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The Position: A Novel Hardcover


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Product Details

  • Hardcover: 320 pages
  • Publisher: Scribner; First Edition edition (March 1, 2005)
  • Language: English
  • ISBN-10: 074326178X
  • ISBN-13: 978-0743261784
  • Product Dimensions: 9.3 x 6.6 x 1.1 inches
  • Shipping Weight: 1.2 pounds
  • Average Customer Review: 3.8 out of 5 stars  See all reviews (79 customer reviews)
  • Amazon Best Sellers Rank: #897,039 in Books (See Top 100 in Books)

Editorial Reviews

From Publishers Weekly

Neurotic siblings and embarrassing parents are familiar (even required) elements of the literature of suburban nostalgia and malaise. Wolitzer (Surrender, Dorothy; The Wife) doesn't tamper with these basic ingredients in her latest novel, but she gives them a titillating twist. Paul and Roz Mellow are enthusiastically in love—so much so that in 1975 they write a how-to sex book, Pleasuring, that features illustrations of them in every imaginable position. The book becomes a runaway bestseller. When the children find the book and read it together, they're forever traumatized, in ways both serious and comedic. Flash forward 30 years: Paul and Roz are long divorced and remarried, and Paul, in particular, remains bitter; the grown children fumble through their lives on the eve of the publisher's reissue of the sex classic. The oldest, Holly, has settled into late motherhood after a lifetime of nomadic drug-taking; uptight Michael suffers from chronic depression; Dashiell, a gay Log Cabin Republican speechwriter, is diagnosed with Hodgkin's disease; and insecure late-bloomer Claudia returns to her Long Island hometown to finally figure out how to be a fully functioning adult. If the characters are rather stock, and the musings on love, sex and family familiar, Wolitzer nevertheless bestows her trademark warmth and light touch on this tale of social and domestic change.
Copyright © Reed Business Information, a division of Reed Elsevier Inc. All rights reserved.

From The New Yorker

Wolitzer's novel of sexual politics and family farce continues in the dark comic vein that she mined in "The Wife." In the nineteenseventies, at the height of the sexual revolution, a married couple, aptly named Mellow, publish a liberated sex manual that features pictures of themselves and includes a sexual position—"Electric Forgiveness"—that they claim to have invented. The manual becomes an epochal best-seller. The publication, decades later, of a new edition of the notorious classic is a catalyst for a plot that examines the effects of this legacy on the adult children of the Mellows, who are now divorced. These effects are variously hilarious, disabling, painful, embarrassing, and, ultimately, empowering. Wolitzer's comic timing never wavers, and she has an astute grasp of the way one generation's liberation inspires the next generation's pity.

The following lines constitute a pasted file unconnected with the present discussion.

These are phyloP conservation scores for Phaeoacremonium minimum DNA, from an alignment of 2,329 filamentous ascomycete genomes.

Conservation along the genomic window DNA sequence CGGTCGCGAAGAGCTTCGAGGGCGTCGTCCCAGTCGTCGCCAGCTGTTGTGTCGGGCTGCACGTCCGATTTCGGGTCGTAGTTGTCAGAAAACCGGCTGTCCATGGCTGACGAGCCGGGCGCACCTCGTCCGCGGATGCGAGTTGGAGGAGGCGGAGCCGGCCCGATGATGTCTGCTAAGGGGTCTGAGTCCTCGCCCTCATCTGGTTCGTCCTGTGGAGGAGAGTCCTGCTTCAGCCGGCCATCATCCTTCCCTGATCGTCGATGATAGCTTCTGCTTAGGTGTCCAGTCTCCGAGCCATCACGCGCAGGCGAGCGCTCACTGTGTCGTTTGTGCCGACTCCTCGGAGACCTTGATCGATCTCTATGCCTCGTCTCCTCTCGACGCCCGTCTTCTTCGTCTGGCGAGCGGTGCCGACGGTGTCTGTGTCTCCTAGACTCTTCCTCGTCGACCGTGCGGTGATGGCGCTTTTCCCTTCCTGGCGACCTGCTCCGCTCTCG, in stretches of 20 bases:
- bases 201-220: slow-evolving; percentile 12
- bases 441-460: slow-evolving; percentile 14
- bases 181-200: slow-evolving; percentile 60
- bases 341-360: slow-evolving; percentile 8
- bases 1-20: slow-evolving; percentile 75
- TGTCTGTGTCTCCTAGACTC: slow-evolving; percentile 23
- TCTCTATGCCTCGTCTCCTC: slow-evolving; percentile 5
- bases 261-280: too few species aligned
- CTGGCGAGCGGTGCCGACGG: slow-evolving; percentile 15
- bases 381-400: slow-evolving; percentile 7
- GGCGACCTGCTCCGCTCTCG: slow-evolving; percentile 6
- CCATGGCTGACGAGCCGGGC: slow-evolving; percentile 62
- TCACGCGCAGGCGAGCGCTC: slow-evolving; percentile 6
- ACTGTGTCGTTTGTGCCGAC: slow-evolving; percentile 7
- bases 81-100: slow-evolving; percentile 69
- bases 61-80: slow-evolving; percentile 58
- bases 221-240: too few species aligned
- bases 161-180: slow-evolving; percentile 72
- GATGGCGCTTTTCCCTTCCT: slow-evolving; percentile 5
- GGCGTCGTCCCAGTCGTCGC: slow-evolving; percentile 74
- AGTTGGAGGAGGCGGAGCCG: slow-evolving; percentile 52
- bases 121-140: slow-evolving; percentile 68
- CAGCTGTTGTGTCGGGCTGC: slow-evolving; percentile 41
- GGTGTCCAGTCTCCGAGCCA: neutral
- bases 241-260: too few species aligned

Copyright © 2005 The New Yorker

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Customer Reviews

An interesting read.
J. Grattan
When I got to the end of the book I just saw there thinking how much time I had wasted.
B. Conway
The characters were complex and relatable.
ti_ti lau

Most Helpful Customer Reviews

24 of 27 people found the following review helpful By Bookreporter on March 19, 2005
Format: Hardcover
Michael Mellow, age thirteen, discovers a book called PLEASURING (complete with realistic illustrations), which features his parents graphically enjoying their sexuality. He immediately shares his discovery with his siblings --- Claudia, Dashiell and Holly, ages six to fifteen.

PLEASURING becomes a national sensation, with Roz and Paul Mellow appearing on television, on the covers of magazines, and on lecture tours. The book makes the Mellows wealthy, but it also changes the family forever.

Michael reflects, "No one ever thought about how it felt to be Paul and Roz Mellow's children ... how it felt to have your parents display their bodies, their preferences, their most private selves."

Thirty years later, the parents (who divorced two years after PLEASURING was released) argue over whether or not to reissue the book. Roz recruits Michael to persuade his father to allow the anniversary edition, so Michael travels to Florida to talk to Paul. The trip becomes a prolonged respite from Michael's own life, which has focused lately on the sexually detrimental side effects of his antidepressant.